Welcome to Madre

You may be wondering why I’ve mentioned mezcal a few times over the past couple of months.

No, I haven’t replaced it for water, but I do have some exciting news.

The reason I’ve been so excited about sharing this one spirit in particular is, in fact, personal.

Over the past 11 years that I’ve been blogging, I’ve shared many a post recommending this particular MCT oil, my favorite source for raw, sprouted walnuts or that amazing type of little packets of coconut oil that make keeping Paleo-Keto on the go, oh so easy.

So while it may seem like a different type of product suggestion at first blush, here’s why you’re now reading a very special post about a very special product to me: it’s a project my husband has curated over the past two years with a few other friends and it’s an incredibly special product in its own right.

It all starts with a story.

For over a century, the Garcia Morales Family has been lovingly, carefully and most importantly, traditionally harvesting wild agave on their own small palenque in Oaxaca, in the in dusty rolling hills of San Dionisio in order to produce the recipe that has been shared from generation to generation.

Why is this so special and why would I tie it into my healthy living blog?

Because there are more things in common between what I teach and what this is all about than you might initially think.

Let’s start with the most obvious question of all: why would I be writing about any alcohol on this platform?

Because I believe in balance.

Over the years, I’ve written many times about how there’s got to be room for a piece of decadent dark chocolate, shared recipes for special occasion desserts and confessed that one not so authentic Paleo that I partake in each and every day is to indulge in my morning doppio espresso.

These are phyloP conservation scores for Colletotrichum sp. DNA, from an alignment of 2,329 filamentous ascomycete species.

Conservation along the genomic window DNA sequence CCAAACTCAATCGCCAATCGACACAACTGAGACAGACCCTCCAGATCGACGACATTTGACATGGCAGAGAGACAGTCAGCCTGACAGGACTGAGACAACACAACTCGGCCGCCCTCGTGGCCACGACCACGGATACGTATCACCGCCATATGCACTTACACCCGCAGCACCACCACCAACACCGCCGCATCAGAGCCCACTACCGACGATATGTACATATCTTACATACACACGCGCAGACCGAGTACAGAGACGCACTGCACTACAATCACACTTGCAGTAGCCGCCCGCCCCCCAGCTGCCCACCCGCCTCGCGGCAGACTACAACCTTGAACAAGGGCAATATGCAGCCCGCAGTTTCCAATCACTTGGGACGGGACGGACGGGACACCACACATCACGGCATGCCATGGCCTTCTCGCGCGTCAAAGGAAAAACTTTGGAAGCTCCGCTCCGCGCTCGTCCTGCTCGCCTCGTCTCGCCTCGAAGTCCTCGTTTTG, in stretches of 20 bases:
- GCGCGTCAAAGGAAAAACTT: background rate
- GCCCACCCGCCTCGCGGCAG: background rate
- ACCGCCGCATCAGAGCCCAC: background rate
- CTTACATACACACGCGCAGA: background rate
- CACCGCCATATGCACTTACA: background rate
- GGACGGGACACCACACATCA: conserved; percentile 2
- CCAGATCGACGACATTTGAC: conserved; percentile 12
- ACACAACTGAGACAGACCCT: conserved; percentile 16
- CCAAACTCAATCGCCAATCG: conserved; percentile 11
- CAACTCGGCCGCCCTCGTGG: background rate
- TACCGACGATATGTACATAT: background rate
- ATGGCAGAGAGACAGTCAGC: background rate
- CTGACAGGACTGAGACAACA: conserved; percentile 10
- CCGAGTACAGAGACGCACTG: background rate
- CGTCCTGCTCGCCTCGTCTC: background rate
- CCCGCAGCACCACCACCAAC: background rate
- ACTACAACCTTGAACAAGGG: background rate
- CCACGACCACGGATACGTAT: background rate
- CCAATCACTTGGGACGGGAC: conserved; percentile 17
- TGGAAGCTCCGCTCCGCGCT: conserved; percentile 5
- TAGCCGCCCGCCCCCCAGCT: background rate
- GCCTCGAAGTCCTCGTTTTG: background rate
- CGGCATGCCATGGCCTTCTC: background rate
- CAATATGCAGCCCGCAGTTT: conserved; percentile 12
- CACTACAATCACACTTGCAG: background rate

Right on par with having a balance would include having a drink, if one so desires to include it into their own personalized regime.

Next, let’s look at the farm to table aspect, and tradition.

This family runs their palenque which is operated by hand pulled donkey & millstone. This is not manufacturing. This is nothing other than each and every batch being hand-crafted with soul. And it shows in the taste, believe me.

Also very important to factor in to the equation is the argument that this drink is unsustainable and potentially even harmful to the environment.

After all, it takes at least seven years for the wild agave to grow.

Here’s where supporting madre gets even better: for each and every wild agave which is harvested, more are planted to replace what’s taken, helping to restore and grow the population of this wild plant.



Finally, how does it fit into a healthy, authentic Paleo regime?

It won’t surprise you in the least to learn it’s low in sugar and low on the glycemic index, because for years, we’ve been reading about how tequila is the ‘most Paleo drink to consume’.

Tequila is a type of mezcal, much like how scotch and bourbon are types of whiskey (1). A single measure of mezcal contains 130 calories and no sugar (2). Since its flavor on its own is so enjoyable, you wouldn’t want to mix it into a sugary margarita anyway.

On the tasting side, Madre is 70% espadin & 30% cuisine which is wild, giving Madre its lightly smoky taste with a soft botanical edge which gives it a pleasant tongue & mouth feel.

There’s also the spiritual, ritualistic angle; this drink with a rich heritage has been consumed for centuries at celebrations of all types throughout Mexico.

One of the most commonly asked questions I receive is how to address social situations and what’s the most suitable drink to have while on a Paleo regime, so I know without a doubt there are folks out there, including athletes, just like me, who enjoy a drink at times.

There’s always a neat potato vodka or gin, but give this beautiful mezcal a try and support the people behind the story… not just a fun night out.

You can check out Madre here: https://www.madremezcal.com/

Or follow them @madremezcal

(1) http://www.foodandwine.com/cocktails-spirits/differences-between-tequila-mezcal
(2) http://www.myfitnesspal.com/food/calories/generic-mezcal-629441122